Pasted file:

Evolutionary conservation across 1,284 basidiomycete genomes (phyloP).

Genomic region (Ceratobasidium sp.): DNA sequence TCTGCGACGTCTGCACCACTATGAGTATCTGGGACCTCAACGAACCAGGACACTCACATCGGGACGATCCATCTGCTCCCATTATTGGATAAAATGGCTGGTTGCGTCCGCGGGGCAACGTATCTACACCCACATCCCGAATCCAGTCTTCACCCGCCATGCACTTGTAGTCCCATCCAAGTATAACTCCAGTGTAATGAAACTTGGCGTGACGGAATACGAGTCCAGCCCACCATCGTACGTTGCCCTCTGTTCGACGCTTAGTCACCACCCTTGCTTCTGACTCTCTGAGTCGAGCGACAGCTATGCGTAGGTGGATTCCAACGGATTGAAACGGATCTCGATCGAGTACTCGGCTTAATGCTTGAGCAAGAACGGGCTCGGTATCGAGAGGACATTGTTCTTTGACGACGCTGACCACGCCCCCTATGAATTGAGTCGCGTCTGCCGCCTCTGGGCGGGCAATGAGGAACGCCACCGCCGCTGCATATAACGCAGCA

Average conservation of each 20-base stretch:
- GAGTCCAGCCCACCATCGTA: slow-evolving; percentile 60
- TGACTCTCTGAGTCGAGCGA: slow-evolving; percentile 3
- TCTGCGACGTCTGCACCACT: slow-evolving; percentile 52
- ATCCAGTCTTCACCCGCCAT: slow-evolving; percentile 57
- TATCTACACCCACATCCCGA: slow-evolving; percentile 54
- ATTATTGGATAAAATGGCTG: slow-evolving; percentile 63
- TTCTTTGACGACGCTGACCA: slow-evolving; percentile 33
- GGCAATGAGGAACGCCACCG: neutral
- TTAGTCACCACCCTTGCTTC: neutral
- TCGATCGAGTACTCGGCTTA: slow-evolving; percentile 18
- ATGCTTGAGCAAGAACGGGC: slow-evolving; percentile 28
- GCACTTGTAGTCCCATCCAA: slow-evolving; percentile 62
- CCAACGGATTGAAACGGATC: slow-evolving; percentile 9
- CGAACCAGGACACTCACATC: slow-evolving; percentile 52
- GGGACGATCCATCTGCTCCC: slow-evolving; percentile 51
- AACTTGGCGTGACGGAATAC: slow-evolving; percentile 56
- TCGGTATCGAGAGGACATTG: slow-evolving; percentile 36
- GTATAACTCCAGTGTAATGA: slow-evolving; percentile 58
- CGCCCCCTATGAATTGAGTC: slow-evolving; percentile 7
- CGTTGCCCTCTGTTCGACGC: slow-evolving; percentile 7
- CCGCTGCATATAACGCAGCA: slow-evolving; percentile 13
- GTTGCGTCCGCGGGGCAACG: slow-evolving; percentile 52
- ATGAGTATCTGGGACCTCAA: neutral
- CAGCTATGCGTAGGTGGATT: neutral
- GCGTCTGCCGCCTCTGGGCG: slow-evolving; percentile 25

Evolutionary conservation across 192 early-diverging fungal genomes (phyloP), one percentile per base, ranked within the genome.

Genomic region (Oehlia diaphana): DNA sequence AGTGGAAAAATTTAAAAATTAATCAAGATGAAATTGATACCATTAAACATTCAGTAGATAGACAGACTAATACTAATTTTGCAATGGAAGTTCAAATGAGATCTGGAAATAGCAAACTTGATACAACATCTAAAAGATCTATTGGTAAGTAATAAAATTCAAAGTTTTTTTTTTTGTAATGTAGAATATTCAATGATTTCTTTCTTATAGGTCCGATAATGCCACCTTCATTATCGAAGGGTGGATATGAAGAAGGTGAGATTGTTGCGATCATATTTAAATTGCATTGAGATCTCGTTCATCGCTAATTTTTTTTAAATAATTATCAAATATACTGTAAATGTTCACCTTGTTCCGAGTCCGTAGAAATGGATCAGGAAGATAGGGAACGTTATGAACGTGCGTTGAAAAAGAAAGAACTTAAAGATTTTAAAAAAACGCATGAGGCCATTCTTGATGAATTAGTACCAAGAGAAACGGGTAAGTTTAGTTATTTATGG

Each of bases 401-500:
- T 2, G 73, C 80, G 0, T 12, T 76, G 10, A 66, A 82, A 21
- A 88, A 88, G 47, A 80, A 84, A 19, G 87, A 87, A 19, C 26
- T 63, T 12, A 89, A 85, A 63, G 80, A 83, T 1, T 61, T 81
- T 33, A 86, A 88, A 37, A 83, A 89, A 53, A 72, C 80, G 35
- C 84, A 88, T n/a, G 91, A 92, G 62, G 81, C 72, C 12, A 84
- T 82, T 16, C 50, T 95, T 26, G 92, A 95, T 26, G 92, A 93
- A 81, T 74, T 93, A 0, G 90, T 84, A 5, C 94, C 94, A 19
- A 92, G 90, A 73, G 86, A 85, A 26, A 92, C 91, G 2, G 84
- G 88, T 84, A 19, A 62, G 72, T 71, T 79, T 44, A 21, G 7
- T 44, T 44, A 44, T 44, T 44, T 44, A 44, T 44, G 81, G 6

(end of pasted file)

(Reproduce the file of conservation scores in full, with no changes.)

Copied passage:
Evolutionary conservation across 1,284 basidiomycete genomes (phyloP).

Genomic region (Ceratobasidium sp.): DNA sequence TCTGCGACGTCTGCACCACTATGAGTATCTGGGACCTCAACGAACCAGGACACTCACATCGGGACGATCCATCTGCTCCCATTATTGGATAAAATGGCTGGTTGCGTCCGCGGGGCAACGTATCTACACCCACATCCCGAATCCAGTCTTCACCCGCCATGCACTTGTAGTCCCATCCAAGTATAACTCCAGTGTAATGAAACTTGGCGTGACGGAATACGAGTCCAGCCCACCATCGTACGTTGCCCTCTGTTCGACGCTTAGTCACCACCCTTGCTTCTGACTCTCTGAGTCGAGCGACAGCTATGCGTAGGTGGATTCCAACGGATTGAAACGGATCTCGATCGAGTACTCGGCTTAATGCTTGAGCAAGAACGGGCTCGGTATCGAGAGGACATTGTTCTTTGACGACGCTGACCACGCCCCCTATGAATTGAGTCGCGTCTGCCGCCTCTGGGCGGGCAATGAGGAACGCCACCGCCGCTGCATATAACGCAGCA

Average conservation of each 20-base stretch:
- GAGTCCAGCCCACCATCGTA: slow-evolving; percentile 60
- TGACTCTCTGAGTCGAGCGA: slow-evolving; percentile 3
- TCTGCGACGTCTGCACCACT: slow-evolving; percentile 52
- ATCCAGTCTTCACCCGCCAT: slow-evolving; percentile 57
- TATCTACACCCACATCCCGA: slow-evolving; percentile 54
- ATTATTGGATAAAATGGCTG: slow-evolving; percentile 63
- TTCTTTGACGACGCTGACCA: slow-evolving; percentile 33
- GGCAATGAGGAACGCCACCG: neutral
- TTAGTCACCACCCTTGCTTC: neutral
- TCGATCGAGTACTCGGCTTA: slow-evolving; percentile 18
- ATGCTTGAGCAAGAACGGGC: slow-evolving; percentile 28
- GCACTTGTAGTCCCATCCAA: slow-evolving; percentile 62
- CCAACGGATTGAAACGGATC: slow-evolving; percentile 9
- CGAACCAGGACACTCACATC: slow-evolving; percentile 52
- GGGACGATCCATCTGCTCCC: slow-evolving; percentile 51
- AACTTGGCGTGACGGAATAC: slow-evolving; percentile 56
- TCGGTATCGAGAGGACATTG: slow-evolving; percentile 36
- GTATAACTCCAGTGTAATGA: slow-evolving; percentile 58
- CGCCCCCTATGAATTGAGTC: slow-evolving; percentile 7
- CGTTGCCCTCTGTTCGACGC: slow-evolving; percentile 7
- CCGCTGCATATAACGCAGCA: slow-evolving; percentile 13
- GTTGCGTCCGCGGGGCAACG: slow-evolving; percentile 52
- ATGAGTATCTGGGACCTCAA: neutral
- CAGCTATGCGTAGGTGGATT: neutral
- GCGTCTGCCGCCTCTGGGCG: slow-evolving; percentile 25

Evolutionary conservation across 192 early-diverging fungal genomes (phyloP), one percentile per base, ranked within the genome.

Genomic region (Oehlia diaphana): DNA sequence AGTGGAAAAATTTAAAAATTAATCAAGATGAAATTGATACCATTAAACATTCAGTAGATAGACAGACTAATACTAATTTTGCAATGGAAGTTCAAATGAGATCTGGAAATAGCAAACTTGATACAACATCTAAAAGATCTATTGGTAAGTAATAAAATTCAAAGTTTTTTTTTTTGTAATGTAGAATATTCAATGATTTCTTTCTTATAGGTCCGATAATGCCACCTTCATTATCGAAGGGTGGATATGAAGAAGGTGAGATTGTTGCGATCATATTTAAATTGCATTGAGATCTCGTTCATCGCTAATTTTTTTTAAATAATTATCAAATATACTGTAAATGTTCACCTTGTTCCGAGTCCGTAGAAATGGATCAGGAAGATAGGGAACGTTATGAACGTGCGTTGAAAAAGAAAGAACTTAAAGATTTTAAAAAAACGCATGAGGCCATTCTTGATGAATTAGTACCAAGAGAAACGGGTAAGTTTAGTTATTTATGG

Each of bases 401-500:
- T 2, G 73, C 80, G 0, T 12, T 76, G 10, A 66, A 82, A 21
- A 88, A 88, G 47, A 80, A 84, A 19, G 87, A 87, A 19, C 26
- T 63, T 12, A 89, A 85, A 63, G 80, A 83, T 1, T 61, T 81
- T 33, A 86, A 88, A 37, A 83, A 89, A 53, A 72, C 80, G 35
- C 84, A 88, T n/a, G 91, A 92, G 62, G 81, C 72, C 12, A 84
- T 82, T 16, C 50, T 95, T 26, G 92, A 95, T 26, G 92, A 93
- A 81, T 74, T 93, A 0, G 90, T 84, A 5, C 94, C 94, A 19
- A 92, G 90, A 73, G 86, A 85, A 26, A 92, C 91, G 2, G 84
- G 88, T 84, A 19, A 62, G 72, T 71, T 79, T 44, A 21, G 7
- T 44, T 44, A 44, T 44, T 44, T 44, A 44, T 44, G 81, G 6